On Sunday morning, US Secretary of the Treasury, Janet Yellen, announced they would not bail out Silicon Valley Bank. However, a plan to bail out several banks was published just some hours after the announcement. While this is not a classic government bailout, it has some similarities to the 2008 bank runs. According to Yellen, the government and the FED are working on helping depositors. She also stressed that there are banks, equity, and thousands of shareholders being wiped out by the bank run of Silicon Valley Bank.
Despite the speculations, Janet Yellen made sure to state that no taxpayer money will be used to bail out SVB. Her statement was followed by a statement from Joe Biden, the President of the United States. As per Biden’s statement, “those who caused the Silicon Valley Bank bank run will be held accountable.” So, the new plan will only protect the customers and will not bail out the firms involved.
While the government is trying hard to not take the actions it took back in 2008, it rolled out a reformed plan to protect the depositors. By the end of Monday (Mar. 13), depositors will be paid in full by the government. While this will protect the depositors, it will not help the bank recover, meaning this is not a classic government bailout. As per an FDIC report, more than $175 billion in customer deposits will roll out today. The Twitter community believes that the main reason why the government is taking such immediate action is to minimize the global panic of a financial crisis. While that seems inevitable, government officials remain optimistic.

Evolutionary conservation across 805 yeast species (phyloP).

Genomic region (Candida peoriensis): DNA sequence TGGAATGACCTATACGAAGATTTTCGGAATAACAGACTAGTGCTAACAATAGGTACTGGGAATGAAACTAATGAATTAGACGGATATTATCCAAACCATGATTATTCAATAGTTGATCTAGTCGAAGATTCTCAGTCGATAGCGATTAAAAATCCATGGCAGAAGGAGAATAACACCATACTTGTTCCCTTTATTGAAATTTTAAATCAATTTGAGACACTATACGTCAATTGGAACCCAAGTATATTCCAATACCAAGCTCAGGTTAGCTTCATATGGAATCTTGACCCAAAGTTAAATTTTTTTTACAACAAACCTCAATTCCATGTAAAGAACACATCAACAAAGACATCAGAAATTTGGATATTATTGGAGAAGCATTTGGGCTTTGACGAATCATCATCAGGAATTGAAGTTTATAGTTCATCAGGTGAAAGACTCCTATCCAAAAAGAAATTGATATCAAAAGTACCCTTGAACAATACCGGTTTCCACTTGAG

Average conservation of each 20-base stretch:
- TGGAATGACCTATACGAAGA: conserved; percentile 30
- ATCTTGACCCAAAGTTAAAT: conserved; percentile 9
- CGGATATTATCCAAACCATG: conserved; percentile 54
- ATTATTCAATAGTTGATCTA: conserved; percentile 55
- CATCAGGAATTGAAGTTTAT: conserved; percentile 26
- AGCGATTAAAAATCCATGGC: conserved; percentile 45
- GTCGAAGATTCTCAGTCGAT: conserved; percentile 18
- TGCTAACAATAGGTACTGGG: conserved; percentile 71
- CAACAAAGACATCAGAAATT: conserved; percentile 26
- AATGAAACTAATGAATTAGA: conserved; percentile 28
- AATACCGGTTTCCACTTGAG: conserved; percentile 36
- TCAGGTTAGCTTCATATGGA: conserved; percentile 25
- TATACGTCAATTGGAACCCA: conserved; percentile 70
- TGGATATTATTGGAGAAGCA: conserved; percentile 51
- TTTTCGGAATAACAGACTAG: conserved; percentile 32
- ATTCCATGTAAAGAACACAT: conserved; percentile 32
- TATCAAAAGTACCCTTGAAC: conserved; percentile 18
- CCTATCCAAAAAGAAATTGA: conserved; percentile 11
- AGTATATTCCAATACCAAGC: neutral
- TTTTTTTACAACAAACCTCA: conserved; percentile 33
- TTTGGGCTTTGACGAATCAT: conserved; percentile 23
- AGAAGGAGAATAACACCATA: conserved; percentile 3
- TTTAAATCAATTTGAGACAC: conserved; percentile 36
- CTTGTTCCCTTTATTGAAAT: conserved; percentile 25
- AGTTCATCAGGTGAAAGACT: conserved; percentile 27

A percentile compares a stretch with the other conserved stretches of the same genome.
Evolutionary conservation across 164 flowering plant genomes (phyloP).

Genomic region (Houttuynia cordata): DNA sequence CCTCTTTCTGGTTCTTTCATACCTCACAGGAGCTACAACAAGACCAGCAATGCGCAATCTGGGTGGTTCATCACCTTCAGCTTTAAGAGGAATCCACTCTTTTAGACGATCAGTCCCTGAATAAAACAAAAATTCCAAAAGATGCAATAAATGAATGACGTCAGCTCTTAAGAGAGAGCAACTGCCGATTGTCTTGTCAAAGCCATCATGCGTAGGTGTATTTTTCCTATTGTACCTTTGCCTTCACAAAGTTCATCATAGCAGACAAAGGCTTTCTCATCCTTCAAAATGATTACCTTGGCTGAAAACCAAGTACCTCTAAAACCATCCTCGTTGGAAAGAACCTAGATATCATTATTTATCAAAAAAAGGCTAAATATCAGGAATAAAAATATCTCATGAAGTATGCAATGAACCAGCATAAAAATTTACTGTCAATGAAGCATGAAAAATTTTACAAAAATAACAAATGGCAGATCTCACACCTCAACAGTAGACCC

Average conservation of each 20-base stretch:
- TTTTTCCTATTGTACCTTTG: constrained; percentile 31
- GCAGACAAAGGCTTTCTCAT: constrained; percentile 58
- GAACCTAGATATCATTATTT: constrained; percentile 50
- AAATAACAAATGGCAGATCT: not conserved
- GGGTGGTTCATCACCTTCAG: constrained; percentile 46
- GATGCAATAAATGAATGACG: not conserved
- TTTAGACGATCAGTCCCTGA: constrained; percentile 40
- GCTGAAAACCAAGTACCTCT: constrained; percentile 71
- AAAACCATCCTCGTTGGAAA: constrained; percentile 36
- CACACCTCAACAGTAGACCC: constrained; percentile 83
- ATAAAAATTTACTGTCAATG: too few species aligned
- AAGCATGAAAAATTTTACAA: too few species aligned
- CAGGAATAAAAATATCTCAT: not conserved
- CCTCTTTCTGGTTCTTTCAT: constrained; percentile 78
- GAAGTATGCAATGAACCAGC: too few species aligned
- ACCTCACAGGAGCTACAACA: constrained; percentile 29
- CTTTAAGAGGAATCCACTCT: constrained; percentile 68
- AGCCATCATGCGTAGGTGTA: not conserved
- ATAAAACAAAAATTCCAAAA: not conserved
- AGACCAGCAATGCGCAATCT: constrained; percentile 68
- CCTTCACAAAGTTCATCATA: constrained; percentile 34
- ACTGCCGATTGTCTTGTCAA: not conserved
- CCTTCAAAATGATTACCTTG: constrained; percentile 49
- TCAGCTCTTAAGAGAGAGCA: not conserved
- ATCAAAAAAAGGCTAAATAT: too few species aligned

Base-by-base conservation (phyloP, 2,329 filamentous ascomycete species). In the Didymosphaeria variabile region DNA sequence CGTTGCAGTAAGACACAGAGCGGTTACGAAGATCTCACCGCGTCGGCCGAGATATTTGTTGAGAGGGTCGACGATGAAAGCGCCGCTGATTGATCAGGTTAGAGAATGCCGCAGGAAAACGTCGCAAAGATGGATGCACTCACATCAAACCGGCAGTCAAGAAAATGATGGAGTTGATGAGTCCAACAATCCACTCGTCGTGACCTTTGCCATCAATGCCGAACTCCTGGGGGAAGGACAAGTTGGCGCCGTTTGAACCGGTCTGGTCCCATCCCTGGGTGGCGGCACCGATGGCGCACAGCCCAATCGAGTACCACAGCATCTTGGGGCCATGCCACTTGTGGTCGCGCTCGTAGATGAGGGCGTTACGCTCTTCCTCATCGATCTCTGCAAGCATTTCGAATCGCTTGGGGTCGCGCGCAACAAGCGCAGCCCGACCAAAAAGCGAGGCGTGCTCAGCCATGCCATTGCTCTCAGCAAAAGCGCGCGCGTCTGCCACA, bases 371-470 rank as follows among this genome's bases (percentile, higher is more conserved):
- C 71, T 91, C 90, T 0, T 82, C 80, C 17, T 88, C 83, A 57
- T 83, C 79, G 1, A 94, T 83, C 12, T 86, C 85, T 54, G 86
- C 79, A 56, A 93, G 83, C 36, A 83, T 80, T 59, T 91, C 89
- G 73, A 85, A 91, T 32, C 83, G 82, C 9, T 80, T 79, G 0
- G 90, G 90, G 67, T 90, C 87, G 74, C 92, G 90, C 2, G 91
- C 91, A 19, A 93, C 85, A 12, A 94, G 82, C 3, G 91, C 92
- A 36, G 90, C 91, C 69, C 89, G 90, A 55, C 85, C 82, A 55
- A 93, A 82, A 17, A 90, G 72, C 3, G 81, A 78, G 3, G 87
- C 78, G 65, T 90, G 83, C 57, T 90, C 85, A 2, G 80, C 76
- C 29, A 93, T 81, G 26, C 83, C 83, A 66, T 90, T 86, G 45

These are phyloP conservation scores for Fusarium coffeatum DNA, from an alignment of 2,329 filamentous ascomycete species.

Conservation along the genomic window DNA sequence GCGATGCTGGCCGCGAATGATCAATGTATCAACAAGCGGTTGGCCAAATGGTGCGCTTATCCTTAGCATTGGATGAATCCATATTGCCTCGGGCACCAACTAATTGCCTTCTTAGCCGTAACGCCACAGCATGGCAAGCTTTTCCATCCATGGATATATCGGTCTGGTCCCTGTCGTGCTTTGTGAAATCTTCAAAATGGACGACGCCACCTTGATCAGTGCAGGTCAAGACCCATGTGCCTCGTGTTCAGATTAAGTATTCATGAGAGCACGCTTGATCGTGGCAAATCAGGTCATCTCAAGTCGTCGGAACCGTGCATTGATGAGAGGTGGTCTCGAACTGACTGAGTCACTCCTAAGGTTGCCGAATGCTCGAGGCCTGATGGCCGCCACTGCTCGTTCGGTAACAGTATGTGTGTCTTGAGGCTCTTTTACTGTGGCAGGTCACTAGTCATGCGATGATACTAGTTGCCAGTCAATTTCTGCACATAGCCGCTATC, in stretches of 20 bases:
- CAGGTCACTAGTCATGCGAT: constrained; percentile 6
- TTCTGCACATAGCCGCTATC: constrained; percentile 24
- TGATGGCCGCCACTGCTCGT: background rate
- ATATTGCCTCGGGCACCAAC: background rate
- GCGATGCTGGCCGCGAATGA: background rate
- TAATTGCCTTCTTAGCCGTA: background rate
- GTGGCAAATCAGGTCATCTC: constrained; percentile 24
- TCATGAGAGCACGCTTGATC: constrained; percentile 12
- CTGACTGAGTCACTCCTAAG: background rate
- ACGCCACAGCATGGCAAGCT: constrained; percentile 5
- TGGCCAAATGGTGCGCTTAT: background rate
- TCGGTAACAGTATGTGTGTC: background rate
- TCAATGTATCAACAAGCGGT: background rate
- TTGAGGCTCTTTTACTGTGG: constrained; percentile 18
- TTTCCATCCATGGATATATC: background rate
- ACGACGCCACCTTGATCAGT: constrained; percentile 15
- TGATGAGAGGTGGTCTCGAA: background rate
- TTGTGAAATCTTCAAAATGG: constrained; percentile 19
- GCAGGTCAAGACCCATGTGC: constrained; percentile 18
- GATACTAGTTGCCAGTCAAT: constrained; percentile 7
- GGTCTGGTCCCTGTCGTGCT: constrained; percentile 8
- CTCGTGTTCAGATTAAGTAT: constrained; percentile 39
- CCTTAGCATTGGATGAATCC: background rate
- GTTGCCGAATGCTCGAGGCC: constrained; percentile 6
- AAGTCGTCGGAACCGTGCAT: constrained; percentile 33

FED Lends Out Money To Banks So They Survive Interest Rates
The Treasury is also working to prevent a potential “domino effect” caused by the bank run of SVB. To prevent this, the Treasury has set aside $25 billion and has allocated them under FED’s emergency lending fund. While none of the officials believe that the use of these funds will be necessary, having them there provides a safety net for banks.
Experts believe that the government did a great job lending a hand to the SVB depositors. This is because preventing a “domino effect” is very important for the global economy, not just the US one. According to executives of SVB, depositors of the bank would most likely rush to withdraw their funds from other banks if they weren’t refunded in full on Monday. If a financial institution with more than $200 billion in assets goes bankrupt, the whole banking industry suffers damage.